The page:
Genetic Engineering of Serratia marcescens with Bacterial Hemoglobin Gene: Effects on Growth, Oxygen Utilization, and Cell Size

Genetic Engineering of Serratia marcescens with Bacterial Hemoglobin Gene: Effects on Growth, Oxygen Utilization, and Cell Size

Genetic Engineering of Serratia marcescens with Bacterial Hemoglobin Gene: Effects on Growth, Oxygen Utilization, and Cell Size

Abstract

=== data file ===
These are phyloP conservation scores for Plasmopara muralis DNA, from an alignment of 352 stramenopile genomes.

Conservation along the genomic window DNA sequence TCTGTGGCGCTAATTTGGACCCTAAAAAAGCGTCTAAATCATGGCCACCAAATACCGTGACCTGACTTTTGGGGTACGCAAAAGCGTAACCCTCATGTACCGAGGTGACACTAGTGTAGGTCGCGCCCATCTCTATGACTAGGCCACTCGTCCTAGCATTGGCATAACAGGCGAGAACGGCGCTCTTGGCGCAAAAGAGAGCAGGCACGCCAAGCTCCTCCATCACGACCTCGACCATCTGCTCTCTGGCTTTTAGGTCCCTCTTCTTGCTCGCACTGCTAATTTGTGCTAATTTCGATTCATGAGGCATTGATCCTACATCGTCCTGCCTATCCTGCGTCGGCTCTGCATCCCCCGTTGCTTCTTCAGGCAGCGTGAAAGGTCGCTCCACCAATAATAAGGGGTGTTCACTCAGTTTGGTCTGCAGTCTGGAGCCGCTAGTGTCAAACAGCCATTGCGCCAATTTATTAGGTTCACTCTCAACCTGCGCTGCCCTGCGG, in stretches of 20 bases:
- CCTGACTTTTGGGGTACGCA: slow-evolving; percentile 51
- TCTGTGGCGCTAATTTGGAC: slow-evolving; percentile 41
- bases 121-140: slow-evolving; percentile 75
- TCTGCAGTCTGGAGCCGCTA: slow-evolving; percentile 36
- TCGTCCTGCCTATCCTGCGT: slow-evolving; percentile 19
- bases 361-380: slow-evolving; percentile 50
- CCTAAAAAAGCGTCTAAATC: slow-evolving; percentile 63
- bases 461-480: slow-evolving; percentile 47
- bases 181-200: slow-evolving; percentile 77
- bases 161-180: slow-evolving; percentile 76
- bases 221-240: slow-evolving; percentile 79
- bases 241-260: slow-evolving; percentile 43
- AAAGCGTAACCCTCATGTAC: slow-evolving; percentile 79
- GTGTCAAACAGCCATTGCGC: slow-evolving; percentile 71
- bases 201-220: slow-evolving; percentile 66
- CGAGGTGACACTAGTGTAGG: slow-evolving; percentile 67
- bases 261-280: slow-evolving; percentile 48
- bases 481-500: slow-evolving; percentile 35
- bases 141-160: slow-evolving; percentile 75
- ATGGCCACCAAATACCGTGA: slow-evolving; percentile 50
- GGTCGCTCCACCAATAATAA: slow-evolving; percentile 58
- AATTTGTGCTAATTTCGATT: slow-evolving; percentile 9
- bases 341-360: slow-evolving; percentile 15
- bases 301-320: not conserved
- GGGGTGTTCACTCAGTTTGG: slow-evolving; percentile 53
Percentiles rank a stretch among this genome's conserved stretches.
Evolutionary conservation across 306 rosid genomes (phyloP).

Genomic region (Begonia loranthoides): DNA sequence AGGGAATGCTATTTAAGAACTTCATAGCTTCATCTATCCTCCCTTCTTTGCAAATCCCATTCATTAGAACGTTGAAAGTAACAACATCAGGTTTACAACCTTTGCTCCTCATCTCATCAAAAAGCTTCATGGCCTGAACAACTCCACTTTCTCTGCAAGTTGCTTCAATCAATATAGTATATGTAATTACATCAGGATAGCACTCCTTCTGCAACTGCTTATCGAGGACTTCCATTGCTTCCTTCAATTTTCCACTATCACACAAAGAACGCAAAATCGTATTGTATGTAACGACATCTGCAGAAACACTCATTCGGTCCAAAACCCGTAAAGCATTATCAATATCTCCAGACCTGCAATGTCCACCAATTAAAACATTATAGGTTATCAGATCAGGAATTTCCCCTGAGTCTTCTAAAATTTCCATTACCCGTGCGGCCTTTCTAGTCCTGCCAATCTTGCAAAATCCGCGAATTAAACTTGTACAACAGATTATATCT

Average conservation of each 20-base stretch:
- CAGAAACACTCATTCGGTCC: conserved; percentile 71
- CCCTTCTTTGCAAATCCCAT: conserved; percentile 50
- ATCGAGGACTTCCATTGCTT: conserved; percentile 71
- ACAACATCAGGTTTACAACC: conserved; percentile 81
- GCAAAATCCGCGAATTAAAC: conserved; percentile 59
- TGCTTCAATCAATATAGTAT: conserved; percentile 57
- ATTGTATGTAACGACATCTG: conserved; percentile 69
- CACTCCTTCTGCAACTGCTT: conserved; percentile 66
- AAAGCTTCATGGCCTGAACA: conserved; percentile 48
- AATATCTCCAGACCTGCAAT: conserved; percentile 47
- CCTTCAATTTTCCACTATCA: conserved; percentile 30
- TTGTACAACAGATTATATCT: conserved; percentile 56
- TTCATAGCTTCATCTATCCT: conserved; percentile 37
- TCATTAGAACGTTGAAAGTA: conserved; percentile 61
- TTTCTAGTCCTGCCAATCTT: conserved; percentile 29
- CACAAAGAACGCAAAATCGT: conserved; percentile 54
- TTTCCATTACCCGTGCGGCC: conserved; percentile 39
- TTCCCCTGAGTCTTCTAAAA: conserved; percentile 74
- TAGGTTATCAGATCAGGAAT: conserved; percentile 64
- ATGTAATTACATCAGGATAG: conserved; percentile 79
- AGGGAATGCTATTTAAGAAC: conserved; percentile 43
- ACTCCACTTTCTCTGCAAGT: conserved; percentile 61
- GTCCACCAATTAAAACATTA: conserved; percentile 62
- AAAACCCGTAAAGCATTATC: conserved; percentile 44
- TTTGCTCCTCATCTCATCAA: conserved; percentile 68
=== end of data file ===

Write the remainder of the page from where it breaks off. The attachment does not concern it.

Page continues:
The bacterial hemoglobin from Vitreoscilla has been shown to increase growth yield and yield of genetically engineered product in Escherichia coli. To test the generality of this phenomenon, the approximately 560-bp bacterial (Vitreoscilla) hemoglobin gene (vgb) (including the native promoter), cloned into the vector pUC8 in two constructs containing about 1650 and 850 bp, respectively, of Vitreoscilla DNA downstream of vgb, was transformed intoSerratia marcescens. After several transfers of the transformants on selective media, both plasmids became stable in this host and the resulting strains produced hemoglobin. Both transformants were compared, regarding growth in liquid Luria-Bertani (LB) medium, with untransformed S.marcescens and S. marcescens transformed with pUC8. The vgb-bearing strains had about 5 times lower maximum viable cell numbers than the strains without hemoglobin, but the former also had late log or early stationary phase cells that were 5-10 times larger than those of the latter. Further, on a dry cell mass basis the presence of vgb inhibited cell growth in liquid media. In contrast, growth of the vgb-bearing strains on LB plates based on cell mass (determined from colony size) was markedly enhanced compared with that of the pUC8 transformant. Respiration of the vgb-bearing strains was lower than that of the strains without vgb on a cell mass basis. These results show that the presence of vgb can have idiosyncratic effects and is not always an aid to cell growth so that its use for genetic engineering must be tested on a case by case basis.

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